No lower on the body, no movement more intimate than a kiss. Not on this last day before a godforsaken future.


"Noon," muttered Hughes. "Even though there's no sun."

"It's time for me to go," Roy replied.

He felt Maes nod over his head. The men pulled away. Hughes took Roy's trunk, and Roy carried a smaller box, though no less important- flint, matches, bottles of oil and oxidizing chemicals. Just in case.

They loaded Roy's things into the back of the last train, the cases thrown through the top by a pair of careless porters. The train was late in leaving, Maes observed, and with some relief he followed Roy to stand with the crowd on the quai. Not yet, then.

"So this is it," Roy said. "The moment we've all been dreading, eh?"

Maes smiled. "Don't get lost in the desert. Don't listen to your commanding officers if you don't have to, and don't kiss ass if it means putting yourself into combat. You'll be fine."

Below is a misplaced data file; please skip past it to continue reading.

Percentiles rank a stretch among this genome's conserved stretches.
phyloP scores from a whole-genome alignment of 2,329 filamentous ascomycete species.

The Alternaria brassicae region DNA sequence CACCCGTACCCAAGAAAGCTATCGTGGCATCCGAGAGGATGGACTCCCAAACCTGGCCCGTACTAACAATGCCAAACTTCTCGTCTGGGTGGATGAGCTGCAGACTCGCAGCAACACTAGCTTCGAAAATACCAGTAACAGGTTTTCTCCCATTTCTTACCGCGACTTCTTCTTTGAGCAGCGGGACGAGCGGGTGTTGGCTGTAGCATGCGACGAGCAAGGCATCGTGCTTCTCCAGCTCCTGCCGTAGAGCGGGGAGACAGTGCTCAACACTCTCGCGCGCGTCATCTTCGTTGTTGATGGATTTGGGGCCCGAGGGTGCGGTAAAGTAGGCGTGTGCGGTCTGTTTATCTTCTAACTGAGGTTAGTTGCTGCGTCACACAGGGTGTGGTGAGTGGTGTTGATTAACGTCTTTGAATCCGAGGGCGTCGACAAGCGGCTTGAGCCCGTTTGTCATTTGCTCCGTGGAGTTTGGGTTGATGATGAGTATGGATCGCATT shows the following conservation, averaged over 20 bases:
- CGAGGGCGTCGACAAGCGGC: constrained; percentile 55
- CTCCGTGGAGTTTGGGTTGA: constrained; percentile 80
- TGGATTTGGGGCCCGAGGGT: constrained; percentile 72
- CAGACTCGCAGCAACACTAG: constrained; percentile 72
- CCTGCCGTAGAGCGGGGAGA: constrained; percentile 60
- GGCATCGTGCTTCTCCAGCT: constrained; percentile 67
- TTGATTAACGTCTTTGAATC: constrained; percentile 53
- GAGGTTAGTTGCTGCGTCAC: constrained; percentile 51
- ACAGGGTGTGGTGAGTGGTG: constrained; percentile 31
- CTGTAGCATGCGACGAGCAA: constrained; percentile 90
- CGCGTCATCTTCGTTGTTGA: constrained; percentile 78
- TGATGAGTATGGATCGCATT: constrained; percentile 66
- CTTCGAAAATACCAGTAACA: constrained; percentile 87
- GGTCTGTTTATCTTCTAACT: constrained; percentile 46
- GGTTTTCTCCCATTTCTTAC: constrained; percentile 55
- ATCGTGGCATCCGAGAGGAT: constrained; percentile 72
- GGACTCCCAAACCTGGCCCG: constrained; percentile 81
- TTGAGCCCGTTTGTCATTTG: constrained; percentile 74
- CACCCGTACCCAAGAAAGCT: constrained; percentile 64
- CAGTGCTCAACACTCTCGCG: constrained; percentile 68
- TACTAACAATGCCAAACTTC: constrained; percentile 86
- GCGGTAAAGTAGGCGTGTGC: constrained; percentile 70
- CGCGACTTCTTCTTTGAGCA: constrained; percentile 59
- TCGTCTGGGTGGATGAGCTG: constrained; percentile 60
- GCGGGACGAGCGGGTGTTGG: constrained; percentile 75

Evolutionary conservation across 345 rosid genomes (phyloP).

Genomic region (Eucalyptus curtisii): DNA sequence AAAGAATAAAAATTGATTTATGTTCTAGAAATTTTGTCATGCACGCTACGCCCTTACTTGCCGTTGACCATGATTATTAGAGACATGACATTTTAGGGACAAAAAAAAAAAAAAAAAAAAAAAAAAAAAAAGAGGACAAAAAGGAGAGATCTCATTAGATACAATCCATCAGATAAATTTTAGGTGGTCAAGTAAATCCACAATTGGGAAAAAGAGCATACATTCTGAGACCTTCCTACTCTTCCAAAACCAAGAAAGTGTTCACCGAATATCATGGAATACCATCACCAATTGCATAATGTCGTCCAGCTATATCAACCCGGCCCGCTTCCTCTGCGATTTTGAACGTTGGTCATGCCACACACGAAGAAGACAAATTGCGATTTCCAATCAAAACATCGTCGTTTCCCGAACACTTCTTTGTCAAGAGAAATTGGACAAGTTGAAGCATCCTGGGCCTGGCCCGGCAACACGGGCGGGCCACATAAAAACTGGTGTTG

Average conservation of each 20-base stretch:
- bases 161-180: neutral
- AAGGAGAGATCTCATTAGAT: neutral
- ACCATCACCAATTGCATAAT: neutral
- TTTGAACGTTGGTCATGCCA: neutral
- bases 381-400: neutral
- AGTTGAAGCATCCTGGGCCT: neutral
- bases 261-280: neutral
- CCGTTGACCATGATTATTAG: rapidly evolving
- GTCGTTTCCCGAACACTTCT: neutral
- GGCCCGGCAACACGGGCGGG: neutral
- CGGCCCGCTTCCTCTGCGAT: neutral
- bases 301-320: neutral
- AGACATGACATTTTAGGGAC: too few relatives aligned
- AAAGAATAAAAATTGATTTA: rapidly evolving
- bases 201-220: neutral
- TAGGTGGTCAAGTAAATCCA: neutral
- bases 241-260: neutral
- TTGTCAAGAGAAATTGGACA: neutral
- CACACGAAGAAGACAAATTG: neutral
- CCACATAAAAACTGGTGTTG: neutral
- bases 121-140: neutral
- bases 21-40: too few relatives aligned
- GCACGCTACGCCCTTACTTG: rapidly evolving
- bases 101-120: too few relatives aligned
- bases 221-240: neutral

Roy nodded absently. "Maes?"


"There's something I've been meaning to ask you about, for a really long time."

When Roy didn't speak for a long pause, Maes chuckled. "I know."

Roy's head snapped up. "You do?"

"'Course," Maes said nonchalantly. "There's only one thing I can imagine that you think of and instantly look as sad and pathetic as you do."


"You don't have to worry about it," Maes said carefully. "I was over the whole "playing-daddy" a long time back, after I met you. It's not something I worry about a whole lot."